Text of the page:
The arrival of 2020 means that many people have been kicking off the decade with the usual parties and celebrations, in a spirited attempt to bring some holiday festivity into the brisk January ahead. With the new year comes resolutions, all made decisively yet, unfortunately, usually scarcely kept. However, this new year, one resolution to try and bear in mind is going green.


Climate change is one of the biggest threats to our future. With global temperatures and sea levels rising rapidly, the negative effects of climate change are evident worldwide. It is key that we do as much as possible to protect our future. A special report by the International Panel on Climate Change (IPCC) states that ‘Limiting global warming to 1.5°C instead of 2°C could result in around 420 million fewer people being frequently exposed to extreme heatwaves’.


Climate change impacts everybody. Ongoing bushfires in Australia are causing havoc, and according to a BBC report, have caused at least 24 deaths since September. Rising temperatures for the UK, meanwhile, means both more flooding and more heatwaves. Last November, major flooding occurred throughout Northern England, and the Environment Agency issued severe flood warnings on the River Don in Yorkshire, where the flooding was the worst.


While many people may think that there is not much they could to help at this point, this is incorrect. Going green just means altering your lifestyle in a few ways to significantly reduce your carbon footprint.


The classic examples are simple but effective in the long run; turning the lights off when you leave a room, not using plastic bottles or plastic bags, recycling and using public transport instead of driving are brilliant examples and both help you save money and help the environment.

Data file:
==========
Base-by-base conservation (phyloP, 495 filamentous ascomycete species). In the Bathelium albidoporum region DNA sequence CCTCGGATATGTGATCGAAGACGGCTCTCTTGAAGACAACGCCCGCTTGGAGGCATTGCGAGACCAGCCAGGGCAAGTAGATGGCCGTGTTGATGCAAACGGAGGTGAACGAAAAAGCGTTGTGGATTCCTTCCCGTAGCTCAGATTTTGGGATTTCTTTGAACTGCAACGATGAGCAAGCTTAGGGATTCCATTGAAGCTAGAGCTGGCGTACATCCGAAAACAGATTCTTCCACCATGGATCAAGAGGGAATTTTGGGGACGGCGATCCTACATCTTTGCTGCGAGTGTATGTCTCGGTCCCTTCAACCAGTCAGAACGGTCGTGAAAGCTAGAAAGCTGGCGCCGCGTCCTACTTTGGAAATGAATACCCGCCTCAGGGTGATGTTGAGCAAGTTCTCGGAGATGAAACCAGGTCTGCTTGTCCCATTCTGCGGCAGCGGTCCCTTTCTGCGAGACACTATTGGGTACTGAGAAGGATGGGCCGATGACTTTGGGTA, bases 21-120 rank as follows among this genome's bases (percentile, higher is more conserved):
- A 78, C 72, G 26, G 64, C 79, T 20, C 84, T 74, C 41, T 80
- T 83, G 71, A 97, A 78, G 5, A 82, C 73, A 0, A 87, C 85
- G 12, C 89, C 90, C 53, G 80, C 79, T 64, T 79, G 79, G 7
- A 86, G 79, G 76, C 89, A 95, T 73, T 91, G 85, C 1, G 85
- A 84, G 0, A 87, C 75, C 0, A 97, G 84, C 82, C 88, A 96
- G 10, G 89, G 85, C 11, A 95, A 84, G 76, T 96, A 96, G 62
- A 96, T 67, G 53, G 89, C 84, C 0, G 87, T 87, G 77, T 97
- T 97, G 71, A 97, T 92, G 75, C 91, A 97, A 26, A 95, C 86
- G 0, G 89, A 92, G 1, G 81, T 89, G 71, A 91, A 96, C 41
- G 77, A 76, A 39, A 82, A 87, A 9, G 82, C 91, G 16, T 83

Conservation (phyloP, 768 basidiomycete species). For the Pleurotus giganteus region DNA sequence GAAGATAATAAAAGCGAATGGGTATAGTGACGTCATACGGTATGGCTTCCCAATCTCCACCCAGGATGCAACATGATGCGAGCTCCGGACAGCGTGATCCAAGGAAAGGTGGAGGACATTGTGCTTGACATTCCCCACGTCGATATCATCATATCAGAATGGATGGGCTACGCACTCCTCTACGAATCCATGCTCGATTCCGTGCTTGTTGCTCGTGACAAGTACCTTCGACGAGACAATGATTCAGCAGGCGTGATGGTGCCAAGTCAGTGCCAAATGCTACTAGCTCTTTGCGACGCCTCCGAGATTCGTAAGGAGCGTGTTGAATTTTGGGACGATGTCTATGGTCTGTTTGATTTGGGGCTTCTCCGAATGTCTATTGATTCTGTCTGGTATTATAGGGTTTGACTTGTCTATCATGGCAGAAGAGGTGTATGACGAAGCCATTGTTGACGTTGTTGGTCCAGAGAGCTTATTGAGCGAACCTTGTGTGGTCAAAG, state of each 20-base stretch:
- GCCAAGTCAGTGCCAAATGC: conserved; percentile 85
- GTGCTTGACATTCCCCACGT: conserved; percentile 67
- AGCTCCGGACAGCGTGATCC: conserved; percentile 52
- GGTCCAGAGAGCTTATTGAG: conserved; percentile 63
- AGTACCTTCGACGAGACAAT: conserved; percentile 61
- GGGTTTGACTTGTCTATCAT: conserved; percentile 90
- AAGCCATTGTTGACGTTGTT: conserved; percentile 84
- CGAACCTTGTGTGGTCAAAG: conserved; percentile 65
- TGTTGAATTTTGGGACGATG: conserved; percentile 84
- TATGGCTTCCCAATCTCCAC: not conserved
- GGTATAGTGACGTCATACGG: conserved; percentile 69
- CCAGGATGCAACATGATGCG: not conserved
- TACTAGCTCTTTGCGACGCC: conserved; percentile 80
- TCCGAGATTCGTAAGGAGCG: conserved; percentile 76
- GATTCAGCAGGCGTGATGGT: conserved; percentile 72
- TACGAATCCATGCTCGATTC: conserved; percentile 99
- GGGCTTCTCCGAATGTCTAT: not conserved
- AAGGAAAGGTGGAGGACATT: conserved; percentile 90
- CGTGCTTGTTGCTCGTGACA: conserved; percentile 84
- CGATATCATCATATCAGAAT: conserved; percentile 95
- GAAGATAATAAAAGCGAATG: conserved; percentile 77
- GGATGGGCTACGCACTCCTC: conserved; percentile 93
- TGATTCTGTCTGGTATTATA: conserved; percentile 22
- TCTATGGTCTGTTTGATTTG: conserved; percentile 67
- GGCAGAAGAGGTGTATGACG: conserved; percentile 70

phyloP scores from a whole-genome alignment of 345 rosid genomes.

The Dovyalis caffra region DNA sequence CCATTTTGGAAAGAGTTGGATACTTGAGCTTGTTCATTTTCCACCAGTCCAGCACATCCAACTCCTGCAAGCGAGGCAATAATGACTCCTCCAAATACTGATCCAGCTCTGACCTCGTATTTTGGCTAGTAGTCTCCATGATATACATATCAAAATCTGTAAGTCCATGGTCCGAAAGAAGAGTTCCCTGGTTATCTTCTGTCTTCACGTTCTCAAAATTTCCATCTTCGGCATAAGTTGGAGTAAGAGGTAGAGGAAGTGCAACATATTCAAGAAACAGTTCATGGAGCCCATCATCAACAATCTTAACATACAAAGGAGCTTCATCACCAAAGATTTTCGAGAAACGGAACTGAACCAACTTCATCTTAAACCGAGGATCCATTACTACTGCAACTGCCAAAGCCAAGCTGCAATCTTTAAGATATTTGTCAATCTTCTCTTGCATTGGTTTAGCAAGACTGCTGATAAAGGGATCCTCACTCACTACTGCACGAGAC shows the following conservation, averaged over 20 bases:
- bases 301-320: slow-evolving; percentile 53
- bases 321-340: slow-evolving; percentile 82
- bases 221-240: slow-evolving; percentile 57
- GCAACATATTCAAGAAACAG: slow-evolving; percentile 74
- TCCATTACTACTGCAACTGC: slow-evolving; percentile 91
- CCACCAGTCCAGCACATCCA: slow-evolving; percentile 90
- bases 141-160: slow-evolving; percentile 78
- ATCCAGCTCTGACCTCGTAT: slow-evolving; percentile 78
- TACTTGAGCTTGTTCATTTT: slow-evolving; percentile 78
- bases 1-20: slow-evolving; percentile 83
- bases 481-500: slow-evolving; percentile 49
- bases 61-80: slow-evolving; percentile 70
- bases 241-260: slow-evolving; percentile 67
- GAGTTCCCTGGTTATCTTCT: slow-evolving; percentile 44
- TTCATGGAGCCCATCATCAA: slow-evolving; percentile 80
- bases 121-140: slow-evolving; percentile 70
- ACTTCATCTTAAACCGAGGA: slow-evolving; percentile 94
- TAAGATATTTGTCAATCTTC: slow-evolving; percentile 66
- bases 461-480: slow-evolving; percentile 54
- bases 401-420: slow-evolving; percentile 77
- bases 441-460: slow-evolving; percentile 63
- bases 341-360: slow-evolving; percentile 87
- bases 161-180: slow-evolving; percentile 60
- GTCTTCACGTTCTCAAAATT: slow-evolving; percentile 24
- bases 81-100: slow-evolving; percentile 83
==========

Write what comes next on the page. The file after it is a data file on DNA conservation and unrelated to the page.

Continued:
However, some people suggest that more needs to be done. Slightly bigger lifestyle changes you can make are going vegan or reducing your meat consumption. This is because livestock farming has a huge impact on climate change. The Food and Agriculture Organization of the United Nations (FAO), claim that livestock is responsible for 14.5% of greenhouse gases (particularly methane) which contribute to the atmosphere retaining thermal radiation and therefore, causing temperatures to rise.


Livestock farming also uses huge amounts of water. It takes 15,455 L of water to produce 1 kilogram of beef. Limiting water use is key in the fight against climate change. Meltwater from polar ice caps is a source of drinking water for many. Due to global warming, these polar ice caps are melting and the drinking water is being turned into unusable saltwater. According to the Environment Agency, this means even England could experience water shortages as soon as 2050 since there will not be enough water for the increasing population.


Late 2018, the IPCC warned that we had just 12 years to change our ways before we reached a point of no return regarding rising temperatures and to do this, global carbon emissions have to be cut by 45% by 2030. 


Now with just 10 years left, it is even more important for everyone to act, even on a local basis. Keen to do their part, last year Bromley Council approved a ten-year plan to reduce their carbon emissions to a net-zero by 2029. The official website stated that some of the ways they will do this are: ‘tree planting, an energy efficiency programme, expanding renewable energy and LED street lighting, and other initiatives’.


 Local initiatives such as these are essential in the fight against climate change and there are many ways to contribute. Making sure to separate your recycling from your general waste and perhaps switching to a green energy supplier are great ways to improve sustainability within your own house.


On the eve of 2020 while many people were out celebrating the new year, the prominent teenage climate activist, Greta Thunberg, took to Twitter to remind people of the ten-year deadline we are faced with. In her post, she faced the situation with optimism, stating, ‘This coming decade humanity will decide it’s future. Let’s make it the best one we can.’


By Ipek Tsil Kara